I have chosen to show an accented English that is only comprehensible to speakers of the secondary language.
The topic of translated sign language has been beat up and I accept that there is no established convention. The guillemots are commonly recommended as a standard secondary language translational quote, however I am trying to avoid excessive translation since the language is American Sign Language, the novel is English; therefore I prefer to keep the “accent,” which I also do with my French and British characters. In other words, I don’t want to “anglicize” one character’s dialogue while accenting everyone else’s.
The work contains all of the following dialogue forms:
- French spoken language - italics, quotation marks
- Chinese spoken language - italics, quotation marks
- English (main) dialogue - plaintext, quotation marks
- foreign accents / vernacular - plaintext, quotation marks
- ASL visual language - plaintext, unique quotation marks
- (English) Inner dialogue / thought - italics
The convention I chose is given below:
=Thanks!= Delano gestured to the conductor as he stepped down. A tip of his cap was the reply, then with a grating rasp he pulled the lever to shut the doors with a hiss; the bus lurched away. I become so aware of sounds when I am with Del, just trying to imaging going through life without them. I followed him to the corner of the building. =This way.= I nodded.
We walked down Trundle Street to the park boundary behind some apartments. The shadows were long back here, the sun didn’t reach well between the building and the park wall. Lamps lined the back of the buildings, desperately trying to fill in.
=Here.= He pointed me to a gate in a dark section of the wall. Someone had pushed an old rolling trashcan in front of it, and I heard some mice. Obviously Liam did not, so I tapped his shoulder.
=You afraid?= he signed, a mocking smirk beaming from his face.
=Ha ha,= said I, with a dose of my own sarcasm. Sometimes I don’t know if I really offend him when I point out sounds or not. But he’s not easily ruffled. I appreciate that most about Del. There are no hearing people I can speak to as easily as Del.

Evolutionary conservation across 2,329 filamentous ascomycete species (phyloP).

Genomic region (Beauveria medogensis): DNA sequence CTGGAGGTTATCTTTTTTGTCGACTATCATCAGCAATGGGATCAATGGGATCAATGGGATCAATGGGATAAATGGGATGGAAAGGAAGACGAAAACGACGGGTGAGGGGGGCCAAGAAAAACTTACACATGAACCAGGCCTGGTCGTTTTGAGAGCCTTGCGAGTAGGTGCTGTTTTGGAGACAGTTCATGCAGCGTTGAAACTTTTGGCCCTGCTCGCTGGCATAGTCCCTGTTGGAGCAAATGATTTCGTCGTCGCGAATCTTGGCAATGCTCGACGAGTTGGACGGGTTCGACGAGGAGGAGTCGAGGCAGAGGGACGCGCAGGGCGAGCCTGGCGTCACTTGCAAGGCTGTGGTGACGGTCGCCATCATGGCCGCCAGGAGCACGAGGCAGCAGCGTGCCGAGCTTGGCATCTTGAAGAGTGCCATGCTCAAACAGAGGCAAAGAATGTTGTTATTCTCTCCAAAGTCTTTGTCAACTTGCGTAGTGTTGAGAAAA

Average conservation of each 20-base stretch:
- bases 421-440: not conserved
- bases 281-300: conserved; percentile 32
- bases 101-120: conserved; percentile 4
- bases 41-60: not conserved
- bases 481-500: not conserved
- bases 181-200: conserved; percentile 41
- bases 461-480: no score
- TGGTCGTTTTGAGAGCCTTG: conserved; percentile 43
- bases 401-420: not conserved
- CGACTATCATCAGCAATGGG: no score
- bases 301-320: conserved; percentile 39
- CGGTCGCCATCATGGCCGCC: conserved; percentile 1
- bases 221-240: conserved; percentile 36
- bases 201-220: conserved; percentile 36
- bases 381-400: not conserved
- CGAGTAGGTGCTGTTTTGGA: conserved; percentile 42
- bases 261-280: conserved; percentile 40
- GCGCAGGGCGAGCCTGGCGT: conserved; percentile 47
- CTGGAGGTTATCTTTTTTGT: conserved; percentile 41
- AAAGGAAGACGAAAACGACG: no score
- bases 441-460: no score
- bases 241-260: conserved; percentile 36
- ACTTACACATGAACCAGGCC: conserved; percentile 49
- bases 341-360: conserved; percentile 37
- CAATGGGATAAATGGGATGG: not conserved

=How did you find this?=
=I’ve come here for a long time. Told only you. I wander around when bored.=
“A secret opening? And you never told me about this before?” He tipped his head, lifting a repentant eyebrow.
=Now you know!=
Getting through the old disused gate with a little trouble, I carried my thoughts on. “You’re mom must go nuts when she can’t find you.” I spoke as we walked through the woods. “I can barely get away from my mom even with two ears. She’s an absolute hawk over me. I don’t know what I will say to her about being late now, but I’ve gotten to the point that I just can’t care. You know what I mean?”
“I don’t even get to open my own mail, Like I need anyone…” At that point I had been talking over my shoulder without paying attention, and my head ran straight into a large branch. “Ow!”
Del almost dropped to the ground he was laughing so hard, while I dropped to my knees in pain and began rubbing my scalp.
I hope this passage demonstrates my intent to keep the ASL “accent” rather than translating ASL into perfect American English, and also mix lip reading regular English.
Will the equals sign be misunderstood in this application in fiction?
Once more, to be clear: I am not asking what is proper here, but instead, if this is specifically improper due to some conflicting use of that symbol. If equals are used in some other literary context, I am not aware of it. Obviously it can still be used in any math that may pop up (I can’t imagine where), because nested quotes already have multiple contexts. I suspect readers will comprehend an equals sign used in some equation easily enough as well.